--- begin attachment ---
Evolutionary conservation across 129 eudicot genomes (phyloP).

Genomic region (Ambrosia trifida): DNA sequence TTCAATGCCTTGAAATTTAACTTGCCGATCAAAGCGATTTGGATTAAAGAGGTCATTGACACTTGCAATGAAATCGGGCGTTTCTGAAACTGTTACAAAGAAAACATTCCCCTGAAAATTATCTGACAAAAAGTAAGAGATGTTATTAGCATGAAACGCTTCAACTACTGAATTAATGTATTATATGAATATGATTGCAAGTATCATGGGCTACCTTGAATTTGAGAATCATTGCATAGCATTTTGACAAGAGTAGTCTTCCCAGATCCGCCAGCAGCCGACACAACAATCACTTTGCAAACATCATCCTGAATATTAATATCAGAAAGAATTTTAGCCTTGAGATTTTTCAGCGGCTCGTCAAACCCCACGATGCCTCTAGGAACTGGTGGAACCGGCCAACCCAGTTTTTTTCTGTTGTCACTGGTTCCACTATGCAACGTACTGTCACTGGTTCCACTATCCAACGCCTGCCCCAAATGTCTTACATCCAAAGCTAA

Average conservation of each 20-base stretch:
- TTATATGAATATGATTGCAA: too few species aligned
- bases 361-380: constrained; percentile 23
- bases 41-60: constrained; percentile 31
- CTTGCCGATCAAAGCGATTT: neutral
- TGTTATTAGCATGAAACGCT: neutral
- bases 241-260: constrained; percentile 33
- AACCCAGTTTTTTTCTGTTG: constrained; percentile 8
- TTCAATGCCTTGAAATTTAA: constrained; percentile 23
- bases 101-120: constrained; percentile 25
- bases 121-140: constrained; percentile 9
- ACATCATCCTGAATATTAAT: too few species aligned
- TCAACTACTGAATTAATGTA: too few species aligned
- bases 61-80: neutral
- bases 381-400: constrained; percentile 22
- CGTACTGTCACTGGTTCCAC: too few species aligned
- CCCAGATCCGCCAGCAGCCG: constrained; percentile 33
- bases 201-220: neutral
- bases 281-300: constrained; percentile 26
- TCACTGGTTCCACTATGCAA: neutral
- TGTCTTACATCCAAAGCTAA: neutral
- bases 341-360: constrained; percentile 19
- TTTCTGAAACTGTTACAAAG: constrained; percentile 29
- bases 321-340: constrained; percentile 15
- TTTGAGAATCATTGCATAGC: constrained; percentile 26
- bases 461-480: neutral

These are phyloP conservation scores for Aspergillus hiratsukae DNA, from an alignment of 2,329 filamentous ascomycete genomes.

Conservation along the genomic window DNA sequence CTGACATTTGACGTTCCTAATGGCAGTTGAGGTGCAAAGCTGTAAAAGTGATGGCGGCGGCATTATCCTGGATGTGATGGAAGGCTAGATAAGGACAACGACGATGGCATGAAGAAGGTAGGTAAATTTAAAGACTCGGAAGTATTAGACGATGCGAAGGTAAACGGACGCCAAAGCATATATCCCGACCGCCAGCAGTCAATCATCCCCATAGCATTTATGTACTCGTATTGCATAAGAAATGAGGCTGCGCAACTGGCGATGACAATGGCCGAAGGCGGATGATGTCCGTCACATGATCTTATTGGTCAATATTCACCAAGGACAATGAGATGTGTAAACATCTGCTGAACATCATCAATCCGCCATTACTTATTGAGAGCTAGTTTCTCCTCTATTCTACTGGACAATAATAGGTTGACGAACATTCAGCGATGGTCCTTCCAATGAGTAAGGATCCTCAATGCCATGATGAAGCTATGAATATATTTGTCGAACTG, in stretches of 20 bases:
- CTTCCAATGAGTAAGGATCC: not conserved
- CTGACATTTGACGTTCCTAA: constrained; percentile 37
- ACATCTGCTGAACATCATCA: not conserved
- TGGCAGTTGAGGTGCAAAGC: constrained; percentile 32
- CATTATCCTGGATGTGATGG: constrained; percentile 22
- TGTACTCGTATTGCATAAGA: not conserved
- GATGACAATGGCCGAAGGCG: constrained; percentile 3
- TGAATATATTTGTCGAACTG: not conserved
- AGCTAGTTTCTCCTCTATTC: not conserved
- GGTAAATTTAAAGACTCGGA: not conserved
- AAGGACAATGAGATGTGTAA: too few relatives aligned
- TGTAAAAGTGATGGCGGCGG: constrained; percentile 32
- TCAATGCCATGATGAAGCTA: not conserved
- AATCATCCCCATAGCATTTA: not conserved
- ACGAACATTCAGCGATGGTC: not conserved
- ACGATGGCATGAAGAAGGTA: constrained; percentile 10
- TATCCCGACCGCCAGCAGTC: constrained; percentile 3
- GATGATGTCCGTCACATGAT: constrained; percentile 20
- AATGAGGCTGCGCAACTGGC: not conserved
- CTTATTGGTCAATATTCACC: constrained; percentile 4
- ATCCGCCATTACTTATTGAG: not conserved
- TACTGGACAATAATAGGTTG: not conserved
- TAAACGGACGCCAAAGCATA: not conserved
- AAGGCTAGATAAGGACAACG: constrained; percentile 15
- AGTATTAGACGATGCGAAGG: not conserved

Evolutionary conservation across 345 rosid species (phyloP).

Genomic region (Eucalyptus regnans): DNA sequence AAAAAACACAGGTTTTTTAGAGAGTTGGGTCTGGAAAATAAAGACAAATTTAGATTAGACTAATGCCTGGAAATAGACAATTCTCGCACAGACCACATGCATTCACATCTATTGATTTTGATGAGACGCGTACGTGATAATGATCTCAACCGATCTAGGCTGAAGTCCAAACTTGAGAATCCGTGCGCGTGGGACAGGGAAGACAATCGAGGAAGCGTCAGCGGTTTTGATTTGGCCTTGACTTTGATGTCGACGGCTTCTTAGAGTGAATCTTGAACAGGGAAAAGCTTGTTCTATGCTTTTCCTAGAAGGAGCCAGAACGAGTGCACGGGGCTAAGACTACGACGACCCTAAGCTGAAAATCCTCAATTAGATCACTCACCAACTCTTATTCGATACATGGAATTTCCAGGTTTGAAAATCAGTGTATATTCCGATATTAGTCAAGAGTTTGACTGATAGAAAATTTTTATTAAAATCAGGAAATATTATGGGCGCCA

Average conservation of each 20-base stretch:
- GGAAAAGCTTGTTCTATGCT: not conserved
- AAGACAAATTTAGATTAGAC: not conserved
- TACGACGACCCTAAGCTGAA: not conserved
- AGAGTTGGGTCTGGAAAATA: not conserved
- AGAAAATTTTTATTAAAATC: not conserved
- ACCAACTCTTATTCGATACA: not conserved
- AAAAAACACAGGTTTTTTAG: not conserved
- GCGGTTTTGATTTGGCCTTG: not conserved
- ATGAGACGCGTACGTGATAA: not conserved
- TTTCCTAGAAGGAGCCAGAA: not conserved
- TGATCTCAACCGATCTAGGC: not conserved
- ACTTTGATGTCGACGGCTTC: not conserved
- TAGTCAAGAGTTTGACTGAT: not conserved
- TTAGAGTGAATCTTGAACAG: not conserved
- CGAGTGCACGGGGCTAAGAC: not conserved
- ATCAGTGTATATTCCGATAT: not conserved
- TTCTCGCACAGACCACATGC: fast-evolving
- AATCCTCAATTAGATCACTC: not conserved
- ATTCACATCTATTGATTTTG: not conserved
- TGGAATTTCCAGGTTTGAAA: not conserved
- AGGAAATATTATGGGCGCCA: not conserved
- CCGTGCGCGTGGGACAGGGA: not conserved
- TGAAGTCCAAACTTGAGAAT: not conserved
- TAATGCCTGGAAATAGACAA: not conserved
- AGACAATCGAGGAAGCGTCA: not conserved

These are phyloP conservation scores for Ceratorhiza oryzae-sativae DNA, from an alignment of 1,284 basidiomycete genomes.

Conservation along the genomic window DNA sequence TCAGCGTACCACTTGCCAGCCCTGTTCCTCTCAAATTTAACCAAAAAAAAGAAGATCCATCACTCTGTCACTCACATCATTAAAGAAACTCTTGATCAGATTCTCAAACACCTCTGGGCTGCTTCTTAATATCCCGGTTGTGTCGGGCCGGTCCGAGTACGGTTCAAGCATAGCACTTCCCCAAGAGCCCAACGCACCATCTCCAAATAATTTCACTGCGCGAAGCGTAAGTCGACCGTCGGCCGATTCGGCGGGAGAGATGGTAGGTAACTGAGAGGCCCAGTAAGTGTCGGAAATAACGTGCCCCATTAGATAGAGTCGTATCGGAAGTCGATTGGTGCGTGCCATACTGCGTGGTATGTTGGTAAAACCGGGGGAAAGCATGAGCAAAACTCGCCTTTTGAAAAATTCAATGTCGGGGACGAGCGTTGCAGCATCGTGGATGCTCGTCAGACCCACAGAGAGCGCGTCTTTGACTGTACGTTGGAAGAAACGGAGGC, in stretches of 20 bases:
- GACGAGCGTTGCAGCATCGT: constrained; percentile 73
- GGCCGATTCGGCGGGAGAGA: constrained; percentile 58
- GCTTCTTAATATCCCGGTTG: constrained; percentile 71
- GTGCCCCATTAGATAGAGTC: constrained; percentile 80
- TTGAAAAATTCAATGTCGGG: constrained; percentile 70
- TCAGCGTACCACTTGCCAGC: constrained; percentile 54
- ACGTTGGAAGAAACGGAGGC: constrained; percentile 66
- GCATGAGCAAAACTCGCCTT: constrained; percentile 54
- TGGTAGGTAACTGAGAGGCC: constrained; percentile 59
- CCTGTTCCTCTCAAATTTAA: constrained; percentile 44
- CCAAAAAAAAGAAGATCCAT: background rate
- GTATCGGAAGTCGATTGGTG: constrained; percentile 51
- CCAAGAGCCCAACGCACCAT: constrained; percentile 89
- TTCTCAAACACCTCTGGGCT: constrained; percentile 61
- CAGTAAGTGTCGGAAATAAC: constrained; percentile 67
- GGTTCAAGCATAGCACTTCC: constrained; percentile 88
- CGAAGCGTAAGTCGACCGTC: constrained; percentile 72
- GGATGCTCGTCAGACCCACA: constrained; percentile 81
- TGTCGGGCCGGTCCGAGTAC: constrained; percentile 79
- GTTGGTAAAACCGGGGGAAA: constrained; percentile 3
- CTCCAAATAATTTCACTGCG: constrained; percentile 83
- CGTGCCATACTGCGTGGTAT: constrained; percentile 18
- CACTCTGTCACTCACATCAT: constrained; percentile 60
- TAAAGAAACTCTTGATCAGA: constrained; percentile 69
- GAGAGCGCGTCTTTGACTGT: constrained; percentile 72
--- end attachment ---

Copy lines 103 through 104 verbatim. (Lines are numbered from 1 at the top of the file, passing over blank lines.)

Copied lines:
- GGATGCTCGTCAGACCCACA: constrained; percentile 81
- TGTCGGGCCGGTCCGAGTAC: constrained; percentile 79